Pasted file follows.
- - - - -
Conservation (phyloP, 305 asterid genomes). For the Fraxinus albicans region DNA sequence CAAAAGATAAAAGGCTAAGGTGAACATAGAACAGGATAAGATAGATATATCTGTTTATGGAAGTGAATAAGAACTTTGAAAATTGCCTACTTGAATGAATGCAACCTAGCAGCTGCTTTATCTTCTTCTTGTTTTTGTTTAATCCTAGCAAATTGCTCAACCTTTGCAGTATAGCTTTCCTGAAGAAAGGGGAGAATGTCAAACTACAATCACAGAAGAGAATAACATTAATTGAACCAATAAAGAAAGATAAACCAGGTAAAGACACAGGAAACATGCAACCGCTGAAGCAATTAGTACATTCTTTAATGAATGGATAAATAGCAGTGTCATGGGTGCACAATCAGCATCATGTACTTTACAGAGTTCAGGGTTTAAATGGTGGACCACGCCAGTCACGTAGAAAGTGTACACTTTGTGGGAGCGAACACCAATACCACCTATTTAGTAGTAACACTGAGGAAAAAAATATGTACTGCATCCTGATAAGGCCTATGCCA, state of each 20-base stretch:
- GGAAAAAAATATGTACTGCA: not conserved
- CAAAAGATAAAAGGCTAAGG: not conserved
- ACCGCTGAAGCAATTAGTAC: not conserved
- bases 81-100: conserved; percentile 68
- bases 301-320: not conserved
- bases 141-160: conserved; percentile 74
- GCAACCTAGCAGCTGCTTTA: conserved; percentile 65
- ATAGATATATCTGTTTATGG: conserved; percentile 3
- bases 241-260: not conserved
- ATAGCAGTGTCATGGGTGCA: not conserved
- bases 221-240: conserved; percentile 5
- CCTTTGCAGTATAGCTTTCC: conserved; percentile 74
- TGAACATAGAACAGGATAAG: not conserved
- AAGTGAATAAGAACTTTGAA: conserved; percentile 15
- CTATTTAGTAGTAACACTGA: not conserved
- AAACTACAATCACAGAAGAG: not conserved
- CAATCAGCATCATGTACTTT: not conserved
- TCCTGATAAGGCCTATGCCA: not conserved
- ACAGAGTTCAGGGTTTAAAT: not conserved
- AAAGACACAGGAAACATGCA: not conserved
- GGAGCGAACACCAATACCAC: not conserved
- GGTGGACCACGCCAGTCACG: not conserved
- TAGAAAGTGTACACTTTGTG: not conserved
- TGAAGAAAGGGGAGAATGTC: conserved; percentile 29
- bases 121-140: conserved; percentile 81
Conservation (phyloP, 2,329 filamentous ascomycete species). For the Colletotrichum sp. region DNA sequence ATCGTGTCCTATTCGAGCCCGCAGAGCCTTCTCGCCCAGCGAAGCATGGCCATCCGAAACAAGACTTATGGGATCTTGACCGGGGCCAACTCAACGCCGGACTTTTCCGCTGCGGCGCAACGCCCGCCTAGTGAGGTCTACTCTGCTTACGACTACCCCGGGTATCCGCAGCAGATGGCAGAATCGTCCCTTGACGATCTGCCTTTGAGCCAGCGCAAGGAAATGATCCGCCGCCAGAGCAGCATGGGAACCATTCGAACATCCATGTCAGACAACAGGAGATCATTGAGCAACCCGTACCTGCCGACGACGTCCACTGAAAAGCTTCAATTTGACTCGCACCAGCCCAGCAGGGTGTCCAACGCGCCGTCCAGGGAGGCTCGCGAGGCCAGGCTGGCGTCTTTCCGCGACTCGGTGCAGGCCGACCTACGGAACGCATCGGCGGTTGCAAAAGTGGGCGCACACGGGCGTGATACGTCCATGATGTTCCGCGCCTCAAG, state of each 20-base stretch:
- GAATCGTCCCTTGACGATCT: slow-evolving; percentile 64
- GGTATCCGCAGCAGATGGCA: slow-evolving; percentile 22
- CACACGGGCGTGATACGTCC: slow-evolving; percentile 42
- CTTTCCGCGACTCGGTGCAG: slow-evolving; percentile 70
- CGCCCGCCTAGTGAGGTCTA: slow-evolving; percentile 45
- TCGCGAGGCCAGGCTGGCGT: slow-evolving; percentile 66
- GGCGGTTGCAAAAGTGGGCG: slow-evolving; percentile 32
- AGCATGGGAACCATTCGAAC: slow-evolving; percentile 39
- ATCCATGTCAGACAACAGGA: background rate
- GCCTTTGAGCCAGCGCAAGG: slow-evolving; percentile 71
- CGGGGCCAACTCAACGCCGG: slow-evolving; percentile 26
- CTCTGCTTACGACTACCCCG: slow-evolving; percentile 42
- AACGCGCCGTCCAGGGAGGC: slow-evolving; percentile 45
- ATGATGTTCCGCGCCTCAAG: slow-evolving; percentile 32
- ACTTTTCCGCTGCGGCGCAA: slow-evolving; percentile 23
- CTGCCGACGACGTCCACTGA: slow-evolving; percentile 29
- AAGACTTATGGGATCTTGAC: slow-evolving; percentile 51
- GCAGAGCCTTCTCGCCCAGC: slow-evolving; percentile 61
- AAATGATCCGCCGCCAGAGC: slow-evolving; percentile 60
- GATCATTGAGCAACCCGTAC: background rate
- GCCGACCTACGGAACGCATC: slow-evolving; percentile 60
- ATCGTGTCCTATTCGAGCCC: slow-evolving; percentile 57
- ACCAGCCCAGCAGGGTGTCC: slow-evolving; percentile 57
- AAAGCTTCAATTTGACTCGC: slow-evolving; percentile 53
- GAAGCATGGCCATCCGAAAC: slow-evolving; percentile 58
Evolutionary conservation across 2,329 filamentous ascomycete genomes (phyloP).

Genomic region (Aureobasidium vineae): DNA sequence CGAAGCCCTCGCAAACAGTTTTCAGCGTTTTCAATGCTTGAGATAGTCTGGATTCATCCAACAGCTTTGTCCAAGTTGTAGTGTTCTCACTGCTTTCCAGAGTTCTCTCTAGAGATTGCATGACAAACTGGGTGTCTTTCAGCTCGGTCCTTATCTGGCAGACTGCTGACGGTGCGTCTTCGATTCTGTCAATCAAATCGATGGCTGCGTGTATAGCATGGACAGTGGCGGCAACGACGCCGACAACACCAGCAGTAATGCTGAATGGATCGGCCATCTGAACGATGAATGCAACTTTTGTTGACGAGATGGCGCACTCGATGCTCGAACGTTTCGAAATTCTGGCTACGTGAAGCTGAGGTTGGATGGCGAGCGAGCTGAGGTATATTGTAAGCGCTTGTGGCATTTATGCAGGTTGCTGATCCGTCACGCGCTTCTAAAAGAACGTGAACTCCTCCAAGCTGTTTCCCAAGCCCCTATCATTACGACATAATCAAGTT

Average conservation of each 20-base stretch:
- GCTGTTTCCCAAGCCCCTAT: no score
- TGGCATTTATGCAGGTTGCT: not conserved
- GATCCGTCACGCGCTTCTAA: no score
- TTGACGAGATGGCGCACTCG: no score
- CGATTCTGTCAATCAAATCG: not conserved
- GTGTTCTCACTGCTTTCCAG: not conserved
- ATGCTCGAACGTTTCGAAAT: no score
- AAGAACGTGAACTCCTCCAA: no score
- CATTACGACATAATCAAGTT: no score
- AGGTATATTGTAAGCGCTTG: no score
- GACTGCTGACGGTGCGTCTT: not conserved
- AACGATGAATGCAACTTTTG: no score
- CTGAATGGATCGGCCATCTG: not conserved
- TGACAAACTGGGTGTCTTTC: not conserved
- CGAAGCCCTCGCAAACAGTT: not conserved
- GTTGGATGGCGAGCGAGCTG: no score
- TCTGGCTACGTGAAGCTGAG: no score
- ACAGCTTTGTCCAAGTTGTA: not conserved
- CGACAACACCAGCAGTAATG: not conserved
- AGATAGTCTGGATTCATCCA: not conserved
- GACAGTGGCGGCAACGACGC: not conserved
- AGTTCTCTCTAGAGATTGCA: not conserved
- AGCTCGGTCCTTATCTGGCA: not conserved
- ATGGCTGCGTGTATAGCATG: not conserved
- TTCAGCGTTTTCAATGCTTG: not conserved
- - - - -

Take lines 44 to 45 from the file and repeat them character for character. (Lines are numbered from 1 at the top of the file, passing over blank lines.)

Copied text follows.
- AAGACTTATGGGATCTTGAC: slow-evolving; percentile 51
- GCAGAGCCTTCTCGCCCAGC: slow-evolving; percentile 61